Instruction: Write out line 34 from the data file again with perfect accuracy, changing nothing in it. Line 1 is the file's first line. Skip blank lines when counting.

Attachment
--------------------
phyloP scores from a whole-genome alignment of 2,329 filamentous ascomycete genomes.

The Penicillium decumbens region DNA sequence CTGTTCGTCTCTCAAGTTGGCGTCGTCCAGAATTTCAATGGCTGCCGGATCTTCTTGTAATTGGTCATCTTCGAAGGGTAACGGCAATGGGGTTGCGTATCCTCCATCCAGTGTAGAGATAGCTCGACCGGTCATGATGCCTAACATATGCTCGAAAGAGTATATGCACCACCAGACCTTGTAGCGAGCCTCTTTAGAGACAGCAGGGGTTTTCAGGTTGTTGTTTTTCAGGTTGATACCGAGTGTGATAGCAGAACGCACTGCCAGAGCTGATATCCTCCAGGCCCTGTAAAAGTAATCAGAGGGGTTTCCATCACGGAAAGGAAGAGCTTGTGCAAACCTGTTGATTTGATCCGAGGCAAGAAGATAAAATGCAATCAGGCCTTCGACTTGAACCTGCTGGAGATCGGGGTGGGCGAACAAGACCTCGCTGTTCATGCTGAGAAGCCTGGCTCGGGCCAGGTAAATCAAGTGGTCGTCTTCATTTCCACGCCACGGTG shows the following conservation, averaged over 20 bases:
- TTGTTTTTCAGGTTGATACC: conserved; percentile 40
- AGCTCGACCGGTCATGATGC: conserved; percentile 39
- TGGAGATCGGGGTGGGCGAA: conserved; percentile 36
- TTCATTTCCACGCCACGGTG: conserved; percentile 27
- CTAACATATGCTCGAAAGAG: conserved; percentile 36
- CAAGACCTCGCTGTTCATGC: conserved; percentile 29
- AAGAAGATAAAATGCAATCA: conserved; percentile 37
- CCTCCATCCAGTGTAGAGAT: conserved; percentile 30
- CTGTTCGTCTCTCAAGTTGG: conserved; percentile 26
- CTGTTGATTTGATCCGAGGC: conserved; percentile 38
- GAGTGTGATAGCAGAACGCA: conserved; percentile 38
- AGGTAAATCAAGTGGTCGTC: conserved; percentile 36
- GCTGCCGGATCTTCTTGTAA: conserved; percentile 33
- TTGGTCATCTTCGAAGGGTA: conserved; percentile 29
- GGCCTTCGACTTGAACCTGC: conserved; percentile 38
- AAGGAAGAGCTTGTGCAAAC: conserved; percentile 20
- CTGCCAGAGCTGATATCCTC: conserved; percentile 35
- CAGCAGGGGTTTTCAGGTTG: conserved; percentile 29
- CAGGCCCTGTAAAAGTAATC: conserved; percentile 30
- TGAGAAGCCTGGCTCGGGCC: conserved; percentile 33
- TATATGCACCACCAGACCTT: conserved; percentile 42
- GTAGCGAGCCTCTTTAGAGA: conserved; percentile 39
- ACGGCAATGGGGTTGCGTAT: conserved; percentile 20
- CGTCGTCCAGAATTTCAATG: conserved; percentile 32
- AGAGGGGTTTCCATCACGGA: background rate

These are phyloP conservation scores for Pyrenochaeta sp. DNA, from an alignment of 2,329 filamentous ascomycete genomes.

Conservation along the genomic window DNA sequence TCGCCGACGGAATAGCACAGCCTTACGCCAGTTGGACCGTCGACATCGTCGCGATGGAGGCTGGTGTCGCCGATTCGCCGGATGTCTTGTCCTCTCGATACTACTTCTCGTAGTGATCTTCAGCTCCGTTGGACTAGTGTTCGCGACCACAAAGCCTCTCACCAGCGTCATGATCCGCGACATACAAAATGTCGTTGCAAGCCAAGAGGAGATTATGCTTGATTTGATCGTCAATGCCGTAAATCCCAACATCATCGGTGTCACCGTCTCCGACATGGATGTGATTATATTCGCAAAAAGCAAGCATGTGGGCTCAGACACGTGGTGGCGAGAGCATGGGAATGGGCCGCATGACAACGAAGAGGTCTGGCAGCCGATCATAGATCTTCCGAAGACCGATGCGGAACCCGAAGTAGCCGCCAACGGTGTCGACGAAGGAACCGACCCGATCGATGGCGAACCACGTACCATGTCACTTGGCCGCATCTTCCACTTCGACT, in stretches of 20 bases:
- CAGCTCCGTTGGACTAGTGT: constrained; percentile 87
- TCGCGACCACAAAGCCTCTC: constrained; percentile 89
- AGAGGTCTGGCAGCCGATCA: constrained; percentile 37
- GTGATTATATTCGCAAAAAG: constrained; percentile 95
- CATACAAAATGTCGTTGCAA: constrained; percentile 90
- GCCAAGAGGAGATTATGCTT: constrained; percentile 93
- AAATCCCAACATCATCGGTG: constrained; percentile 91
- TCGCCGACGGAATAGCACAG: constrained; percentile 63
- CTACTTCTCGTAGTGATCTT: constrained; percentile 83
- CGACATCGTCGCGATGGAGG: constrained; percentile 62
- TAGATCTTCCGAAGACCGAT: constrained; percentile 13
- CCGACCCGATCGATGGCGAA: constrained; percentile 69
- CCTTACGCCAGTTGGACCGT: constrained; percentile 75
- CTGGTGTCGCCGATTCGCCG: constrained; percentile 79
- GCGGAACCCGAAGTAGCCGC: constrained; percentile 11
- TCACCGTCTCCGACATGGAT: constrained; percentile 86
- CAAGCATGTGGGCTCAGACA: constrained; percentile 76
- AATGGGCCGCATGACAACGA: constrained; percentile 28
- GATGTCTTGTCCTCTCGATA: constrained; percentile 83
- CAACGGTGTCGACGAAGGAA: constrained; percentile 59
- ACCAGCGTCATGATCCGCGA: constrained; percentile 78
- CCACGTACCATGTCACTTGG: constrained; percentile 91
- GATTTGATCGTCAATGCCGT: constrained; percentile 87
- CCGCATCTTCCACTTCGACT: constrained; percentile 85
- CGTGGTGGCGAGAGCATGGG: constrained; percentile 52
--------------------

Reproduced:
- CATACAAAATGTCGTTGCAA: constrained; percentile 90